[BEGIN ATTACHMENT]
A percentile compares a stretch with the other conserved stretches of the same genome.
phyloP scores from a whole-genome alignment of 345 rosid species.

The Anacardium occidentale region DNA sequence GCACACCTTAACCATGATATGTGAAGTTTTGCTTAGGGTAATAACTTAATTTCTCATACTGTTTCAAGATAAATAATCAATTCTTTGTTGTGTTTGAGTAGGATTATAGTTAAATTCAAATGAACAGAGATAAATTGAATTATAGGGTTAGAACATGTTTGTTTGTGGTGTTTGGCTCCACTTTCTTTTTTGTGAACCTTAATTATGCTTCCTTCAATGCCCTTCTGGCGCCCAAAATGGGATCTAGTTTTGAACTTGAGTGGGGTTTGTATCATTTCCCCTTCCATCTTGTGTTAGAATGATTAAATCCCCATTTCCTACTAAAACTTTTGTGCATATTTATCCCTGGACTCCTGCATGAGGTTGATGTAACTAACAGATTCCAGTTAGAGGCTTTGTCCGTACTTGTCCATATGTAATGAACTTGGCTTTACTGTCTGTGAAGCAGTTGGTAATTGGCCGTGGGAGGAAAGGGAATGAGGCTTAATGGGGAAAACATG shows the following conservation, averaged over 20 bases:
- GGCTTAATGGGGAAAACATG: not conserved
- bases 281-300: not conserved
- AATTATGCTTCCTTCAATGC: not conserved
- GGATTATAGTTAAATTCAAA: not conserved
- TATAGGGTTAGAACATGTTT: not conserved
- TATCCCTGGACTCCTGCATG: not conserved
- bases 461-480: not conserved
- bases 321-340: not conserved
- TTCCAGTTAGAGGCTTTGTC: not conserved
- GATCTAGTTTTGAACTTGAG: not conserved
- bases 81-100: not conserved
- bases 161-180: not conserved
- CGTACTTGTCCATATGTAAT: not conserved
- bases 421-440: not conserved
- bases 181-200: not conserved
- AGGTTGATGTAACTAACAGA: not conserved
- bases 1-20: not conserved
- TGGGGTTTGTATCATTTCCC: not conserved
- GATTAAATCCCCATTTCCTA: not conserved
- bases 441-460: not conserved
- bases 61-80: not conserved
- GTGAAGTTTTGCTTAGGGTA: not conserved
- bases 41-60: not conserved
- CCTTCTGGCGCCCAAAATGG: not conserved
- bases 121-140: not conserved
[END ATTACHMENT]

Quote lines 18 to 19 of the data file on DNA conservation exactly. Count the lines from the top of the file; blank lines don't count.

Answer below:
- bases 181-200: not conserved
- AGGTTGATGTAACTAACAGA: not conserved